The Outrageous Raunchy Comedy
It is fairly typical to get a comedy aimed at adults, though quality ones seem to be few and far between. This summer however, we received one of the most ridiculous, over-the-top, offensive and raunchy comedies I have ever seen. It pushed boundaries, aimed to offend just about every group of people, and yet it contained a loftier message than I thought possible. I am of course referring to Sausage Party.
Sausage Party follows grocery store food (and other products) and shows us that they are all living and have their own personalities, much like the toys in Toy Story. In this world, food looks forward to being chosen by the gods (i.e. people), whom they believe take them to a glorious afterlife, though that version of the afterlife differs from food to food. However, one of the hot dogs, Frank (Seth Rogen), learns the truth that all they receive is a grisly death when the gods consume them and now he is on a mission to inform his fellow grocery products, all the while avoiding the jacked up Douche (Nick Kroll) that is out to kill him and his love interest, the hot dog bun Brenda (Kristen Wiig).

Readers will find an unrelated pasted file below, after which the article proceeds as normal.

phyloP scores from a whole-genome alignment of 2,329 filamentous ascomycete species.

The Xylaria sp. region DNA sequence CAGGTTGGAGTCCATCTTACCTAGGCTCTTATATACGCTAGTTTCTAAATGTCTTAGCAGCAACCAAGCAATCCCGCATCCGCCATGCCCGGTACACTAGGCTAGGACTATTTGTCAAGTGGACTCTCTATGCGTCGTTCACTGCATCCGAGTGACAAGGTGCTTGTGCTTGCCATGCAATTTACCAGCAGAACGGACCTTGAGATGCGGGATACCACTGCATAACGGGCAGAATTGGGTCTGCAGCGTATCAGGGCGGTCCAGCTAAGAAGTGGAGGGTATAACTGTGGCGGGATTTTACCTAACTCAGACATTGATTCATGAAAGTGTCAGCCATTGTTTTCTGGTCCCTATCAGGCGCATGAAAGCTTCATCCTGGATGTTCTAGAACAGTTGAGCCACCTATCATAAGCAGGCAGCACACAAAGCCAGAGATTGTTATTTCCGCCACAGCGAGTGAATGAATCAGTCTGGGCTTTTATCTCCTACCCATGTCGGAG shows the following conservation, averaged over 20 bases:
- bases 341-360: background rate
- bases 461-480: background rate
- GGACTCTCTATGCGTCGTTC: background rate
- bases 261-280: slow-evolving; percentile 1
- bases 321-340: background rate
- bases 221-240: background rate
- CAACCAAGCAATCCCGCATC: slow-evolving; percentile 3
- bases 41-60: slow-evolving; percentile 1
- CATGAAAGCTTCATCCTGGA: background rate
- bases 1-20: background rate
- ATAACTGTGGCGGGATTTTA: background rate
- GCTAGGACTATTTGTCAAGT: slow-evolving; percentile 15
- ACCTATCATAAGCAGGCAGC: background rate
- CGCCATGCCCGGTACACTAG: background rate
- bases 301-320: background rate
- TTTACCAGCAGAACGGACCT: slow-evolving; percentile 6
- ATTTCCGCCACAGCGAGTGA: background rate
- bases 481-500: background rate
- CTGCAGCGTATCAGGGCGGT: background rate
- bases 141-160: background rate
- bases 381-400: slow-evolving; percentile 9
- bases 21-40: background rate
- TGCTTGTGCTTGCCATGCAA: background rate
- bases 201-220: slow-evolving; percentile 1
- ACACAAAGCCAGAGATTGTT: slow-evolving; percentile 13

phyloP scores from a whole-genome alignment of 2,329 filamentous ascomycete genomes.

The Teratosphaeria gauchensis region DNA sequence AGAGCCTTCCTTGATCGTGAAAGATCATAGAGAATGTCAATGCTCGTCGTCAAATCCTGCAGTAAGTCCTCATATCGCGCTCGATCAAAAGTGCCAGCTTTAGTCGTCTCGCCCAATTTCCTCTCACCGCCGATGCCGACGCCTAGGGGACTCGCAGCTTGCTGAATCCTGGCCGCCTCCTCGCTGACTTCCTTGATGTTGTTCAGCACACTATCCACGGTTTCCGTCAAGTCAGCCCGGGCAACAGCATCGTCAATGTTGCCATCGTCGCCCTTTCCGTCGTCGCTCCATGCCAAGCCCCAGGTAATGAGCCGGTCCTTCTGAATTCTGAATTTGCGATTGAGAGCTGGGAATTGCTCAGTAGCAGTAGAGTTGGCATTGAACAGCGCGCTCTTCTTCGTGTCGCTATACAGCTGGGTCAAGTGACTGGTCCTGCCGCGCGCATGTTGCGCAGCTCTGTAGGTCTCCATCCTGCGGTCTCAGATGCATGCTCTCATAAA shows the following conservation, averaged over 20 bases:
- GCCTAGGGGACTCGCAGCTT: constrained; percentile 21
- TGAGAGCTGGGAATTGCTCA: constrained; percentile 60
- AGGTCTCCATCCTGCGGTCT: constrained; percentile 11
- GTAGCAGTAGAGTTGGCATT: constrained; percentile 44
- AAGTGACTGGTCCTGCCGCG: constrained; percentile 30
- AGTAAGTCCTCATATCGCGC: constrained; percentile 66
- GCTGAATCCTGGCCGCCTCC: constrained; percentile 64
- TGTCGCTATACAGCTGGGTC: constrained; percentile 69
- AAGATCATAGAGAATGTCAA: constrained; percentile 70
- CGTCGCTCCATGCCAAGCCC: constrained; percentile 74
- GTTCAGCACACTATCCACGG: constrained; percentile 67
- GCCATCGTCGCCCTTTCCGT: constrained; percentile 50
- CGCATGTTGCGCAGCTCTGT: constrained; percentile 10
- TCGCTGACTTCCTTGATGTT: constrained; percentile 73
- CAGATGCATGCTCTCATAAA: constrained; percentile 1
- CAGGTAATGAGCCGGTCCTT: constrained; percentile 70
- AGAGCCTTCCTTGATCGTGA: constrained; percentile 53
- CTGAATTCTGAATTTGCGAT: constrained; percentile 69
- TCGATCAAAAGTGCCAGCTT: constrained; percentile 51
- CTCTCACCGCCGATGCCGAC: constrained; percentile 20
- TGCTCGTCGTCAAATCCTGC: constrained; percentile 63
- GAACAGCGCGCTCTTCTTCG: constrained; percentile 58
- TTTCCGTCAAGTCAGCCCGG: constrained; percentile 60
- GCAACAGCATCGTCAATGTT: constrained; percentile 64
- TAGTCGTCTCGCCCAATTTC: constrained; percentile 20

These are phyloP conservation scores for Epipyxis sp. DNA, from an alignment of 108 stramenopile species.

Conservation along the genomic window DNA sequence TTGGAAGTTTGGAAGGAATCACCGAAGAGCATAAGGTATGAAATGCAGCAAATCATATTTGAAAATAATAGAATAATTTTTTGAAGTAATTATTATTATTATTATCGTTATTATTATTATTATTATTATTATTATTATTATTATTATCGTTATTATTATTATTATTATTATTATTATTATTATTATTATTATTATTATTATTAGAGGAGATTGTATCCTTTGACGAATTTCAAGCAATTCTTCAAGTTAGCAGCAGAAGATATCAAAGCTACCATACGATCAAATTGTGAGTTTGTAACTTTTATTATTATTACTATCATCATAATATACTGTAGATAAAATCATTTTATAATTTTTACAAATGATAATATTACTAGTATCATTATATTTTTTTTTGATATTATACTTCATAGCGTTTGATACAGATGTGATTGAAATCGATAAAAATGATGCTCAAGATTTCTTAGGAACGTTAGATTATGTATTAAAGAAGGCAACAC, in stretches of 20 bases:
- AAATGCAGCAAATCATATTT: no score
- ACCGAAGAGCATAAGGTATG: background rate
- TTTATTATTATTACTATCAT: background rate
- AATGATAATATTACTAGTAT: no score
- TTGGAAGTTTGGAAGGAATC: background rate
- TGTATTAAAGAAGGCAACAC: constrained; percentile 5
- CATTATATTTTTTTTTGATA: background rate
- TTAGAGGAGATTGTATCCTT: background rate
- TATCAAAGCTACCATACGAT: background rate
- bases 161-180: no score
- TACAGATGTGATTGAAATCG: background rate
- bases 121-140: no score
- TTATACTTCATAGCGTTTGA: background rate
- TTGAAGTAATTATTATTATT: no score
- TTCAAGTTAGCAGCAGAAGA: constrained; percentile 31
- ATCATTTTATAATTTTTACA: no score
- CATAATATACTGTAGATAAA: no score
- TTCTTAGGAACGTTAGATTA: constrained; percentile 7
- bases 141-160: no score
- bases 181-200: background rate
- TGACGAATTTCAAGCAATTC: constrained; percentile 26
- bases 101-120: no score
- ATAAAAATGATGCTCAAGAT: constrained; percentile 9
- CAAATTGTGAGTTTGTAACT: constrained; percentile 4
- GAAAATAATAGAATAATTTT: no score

The concept is absolutely ridiculous, as is the humor. Additionally, most of the foods/products represent certain stereotypes associated with them (the bagel is Jewish, the Douche is a douche, the taco is Mexican), and largely represent certain belief structures and populations in the real world, serving as a way to hold a mirror up to our society and show us how silly some of our hatred towards each other can be. It is simultaneously clever and offensive and for a movie that contains a massive and “graphic” food orgy, its moral is not too dissimilar from the earlier Zootopia, as it is about getting past our differences. I am not really a fan of Seth Rogen’s style of humor but this is still easily one of the most unique cinematic experiences I had this summer.
Overall, this summer had some ups and downs in film. Even though there were some disappointments, flops and a flood of sequels, it wasn’t all bad as there were still some quality movies that came out. We had a little something for everyone with the big superhero blockbuster, the sci-fi actioner, the buddy cop flick, the animated kid’s movie and the offensive comedy.
So instead of focusing on what didn’t work over the summer, how about we remember the good ones that came out and the great moments they gave us, such as the cute baby Dory, the USS Enterprise blasting “Sabotage” from the Beastie Boys, or Spider-Man’s triumphant debut in the MCU. It may not have been the biggest summer for movies but there was still a heck of a lot of fun to be had.
Andy Snyder is a writer and regular contributor for Happy Dragon Pictures. He loves video games, films from all over the world, screenwriting and kittens.